Still on the Path to NED   November 10th, 2011

Yesterday I spent the day at the National Cancer Institute at NIH getting scanned and poked. The poking started my day at 7:30am with an apheresis to process five liters of my blood (basically, my whole blood volume) to extract white blood cells for future research use and review when the clinical trial I am in ends (which will be once the 118 candidates have all gone through treatment in a year or more). The wonderful apheresis nurses managed to jab me only once per IV (I needed two lines – one in, one out), and even set it up so one of those IV lines could be used for my scan contrast injections later in the day.

I had CT scan first, from neck to knee, and then an MRI of my brain and my liver.

All told I was at NCI for 10.5 hours for these three procedures (they took my blood during apheresis as well). I was beat, so we had dinner at the Tastee Diner around the block from our hotel. Food was decent diner food, but the highlight was the people watching and ambiance.

This morning we had a very nice brunch at the Louisiana Kitchen with friends Mark and Resa – whom we knew from many years ago both from Bonaire and the BonaireTalk on-line community Linda and I had started a dozen or so years ago. We’ve been corresponding frequently in the last couple of months, and it was nice to see them in person.

And this afternoon (I’m being extra wordy because I’m working to build up the tension to the information you are all really interested in) we met with my doctor and medical team to learn what the scans revealed. First, the dietician came in and when we explained all that I was able to eat, and how well my taste buds were recovering in such a short time, she was elated, telling me that I was months ahead of where she expected when I left the clinical facilities three weeks ago.

Next in was the research nurse managing the clinical trial. She was happy to see my progress in terms of eating and fatigue, but cautioned me that in her experience, everyone who has had the radiation so far has suffered significant set-backs after the first two to three months after treatment. She indicated she would be happy if I proved her wrong, but thought it was much more likely than not that I would have a serious crash in terms of fatigue and other symptoms by the end of the year and that recovery would be rough for a bit at that point. Linda and I are both hoping that she’s wrong, since I’m already at the same equilibrium I was at before treatment, at least in terms of being a bit of a couch potato.

And finally, it was time for my doctor. She expressed genuine joy and happiness at how well I was doing physically, indicated that while my blood work showed a few below-normal indications, it was perfectly normal and stable for where I was at in terms of recovery. Then she gave us the scan results: No new growths, and the tumors they had been tracking for size showed an average decrease in size of 4.4% compared to the scans taken a right before my treatment started, and a week before I got my TIL cells. Considering my tumors had a week to grow after that last scan, a 4.4% reduction actually translates to something a little bit more numerically, we believe. And no new growths is excellent news too.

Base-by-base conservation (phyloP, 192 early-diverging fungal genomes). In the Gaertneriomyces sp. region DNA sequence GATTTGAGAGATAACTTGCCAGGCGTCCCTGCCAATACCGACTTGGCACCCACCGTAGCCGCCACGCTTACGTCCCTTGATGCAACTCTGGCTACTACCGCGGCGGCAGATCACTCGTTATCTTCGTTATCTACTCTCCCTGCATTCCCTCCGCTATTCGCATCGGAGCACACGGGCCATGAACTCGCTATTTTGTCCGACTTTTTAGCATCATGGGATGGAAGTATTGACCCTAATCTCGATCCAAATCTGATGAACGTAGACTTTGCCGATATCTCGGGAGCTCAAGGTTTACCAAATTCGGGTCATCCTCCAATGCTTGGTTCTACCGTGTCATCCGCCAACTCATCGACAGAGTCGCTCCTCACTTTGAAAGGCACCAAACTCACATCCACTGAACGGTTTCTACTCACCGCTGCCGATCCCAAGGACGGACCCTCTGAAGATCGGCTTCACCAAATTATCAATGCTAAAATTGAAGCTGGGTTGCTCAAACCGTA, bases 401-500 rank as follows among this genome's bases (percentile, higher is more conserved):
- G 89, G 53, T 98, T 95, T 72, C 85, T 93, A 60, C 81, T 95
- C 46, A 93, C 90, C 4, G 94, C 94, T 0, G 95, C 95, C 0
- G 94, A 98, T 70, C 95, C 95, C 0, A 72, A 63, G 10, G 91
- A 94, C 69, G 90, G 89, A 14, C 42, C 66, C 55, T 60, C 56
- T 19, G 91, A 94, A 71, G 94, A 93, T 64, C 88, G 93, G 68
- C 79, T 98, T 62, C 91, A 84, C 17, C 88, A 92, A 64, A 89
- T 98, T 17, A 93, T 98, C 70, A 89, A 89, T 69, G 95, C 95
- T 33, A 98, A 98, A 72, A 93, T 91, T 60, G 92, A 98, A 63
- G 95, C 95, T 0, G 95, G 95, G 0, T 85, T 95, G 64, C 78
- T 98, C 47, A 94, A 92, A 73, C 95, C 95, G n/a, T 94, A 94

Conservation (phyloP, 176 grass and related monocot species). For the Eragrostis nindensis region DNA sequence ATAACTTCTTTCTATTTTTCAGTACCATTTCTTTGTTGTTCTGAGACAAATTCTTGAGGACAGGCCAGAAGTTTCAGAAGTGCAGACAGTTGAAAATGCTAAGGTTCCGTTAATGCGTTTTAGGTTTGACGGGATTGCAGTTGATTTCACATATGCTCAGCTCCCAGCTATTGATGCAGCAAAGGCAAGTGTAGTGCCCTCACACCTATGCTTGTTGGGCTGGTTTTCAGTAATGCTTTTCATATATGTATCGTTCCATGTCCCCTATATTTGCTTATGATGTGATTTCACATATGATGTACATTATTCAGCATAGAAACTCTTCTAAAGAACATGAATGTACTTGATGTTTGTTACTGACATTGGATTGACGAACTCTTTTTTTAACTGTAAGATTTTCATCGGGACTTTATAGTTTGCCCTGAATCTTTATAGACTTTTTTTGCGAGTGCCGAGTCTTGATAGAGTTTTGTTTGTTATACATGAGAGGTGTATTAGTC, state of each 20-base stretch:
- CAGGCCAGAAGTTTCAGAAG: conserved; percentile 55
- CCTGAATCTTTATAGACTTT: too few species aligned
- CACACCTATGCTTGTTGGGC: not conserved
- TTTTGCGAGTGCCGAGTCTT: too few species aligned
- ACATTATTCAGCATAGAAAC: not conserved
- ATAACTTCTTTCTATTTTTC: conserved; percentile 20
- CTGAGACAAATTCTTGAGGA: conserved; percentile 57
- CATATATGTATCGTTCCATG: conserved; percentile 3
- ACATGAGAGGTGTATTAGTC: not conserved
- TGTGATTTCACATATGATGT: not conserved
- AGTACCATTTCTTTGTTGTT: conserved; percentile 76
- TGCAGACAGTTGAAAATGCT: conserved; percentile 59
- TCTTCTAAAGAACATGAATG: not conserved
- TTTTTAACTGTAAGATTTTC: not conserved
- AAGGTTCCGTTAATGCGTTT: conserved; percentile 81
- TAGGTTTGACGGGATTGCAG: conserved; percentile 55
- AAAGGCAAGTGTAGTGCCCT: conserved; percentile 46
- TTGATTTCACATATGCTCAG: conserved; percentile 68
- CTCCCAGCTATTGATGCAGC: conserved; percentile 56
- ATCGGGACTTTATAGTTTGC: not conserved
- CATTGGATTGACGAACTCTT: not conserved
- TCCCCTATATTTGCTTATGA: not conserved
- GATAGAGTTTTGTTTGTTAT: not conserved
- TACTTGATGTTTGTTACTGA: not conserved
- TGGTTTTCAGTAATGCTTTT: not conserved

We asked her about the tumors in my thigh that have disappeared, and she indicated they had been too small to measure previously, falling within the measuring margin of error, but indicated this was a positive sign. She also confirmed she could see on the scans that the baseball-size lump I had in my thigh had gone from rigid to mushy (same as we had discerned by feeling the lump over the last few weeks), and appeared to be becoming more cyst-like instead of tumor-like, which suggests that the body is working to dispose of it.

While 4.4% percent may not seem like much, considering how rapid the growth and spread of my tumors had been up through the end of September, it’s an amazing achievement.

My next appointment for scans and meeting with the doctor is set for December 5th & 6th, and that meeting should shine further light on how well my tumors are shrinking and keeping me on the path to NED.

In a related matter, we resolved a problem with our insurance company this week – they appeared to be trying to prevent me from renewing my health insurance for next year – but that has now been worked out and I am renewed for 2012. One of the requirements for renewal (as this policy covers U.S. citizens who reside outside the U.S.) is that we be residing outside the U.S. on the renewal date, which is December 28th. As such, we will be spending the end of the year, and the beginning of next year – with my doctor’s blessing – back home on Bonaire. We will arrive on Christmas weekend and leave a week after New Years. For us, being back on Bonaire will truly be a reason to celebrate. And my biggest wish for that time is that I will not be suffering the extreme fatigue the research nurse warned me about, so that we can spend some time catching up with friends and home.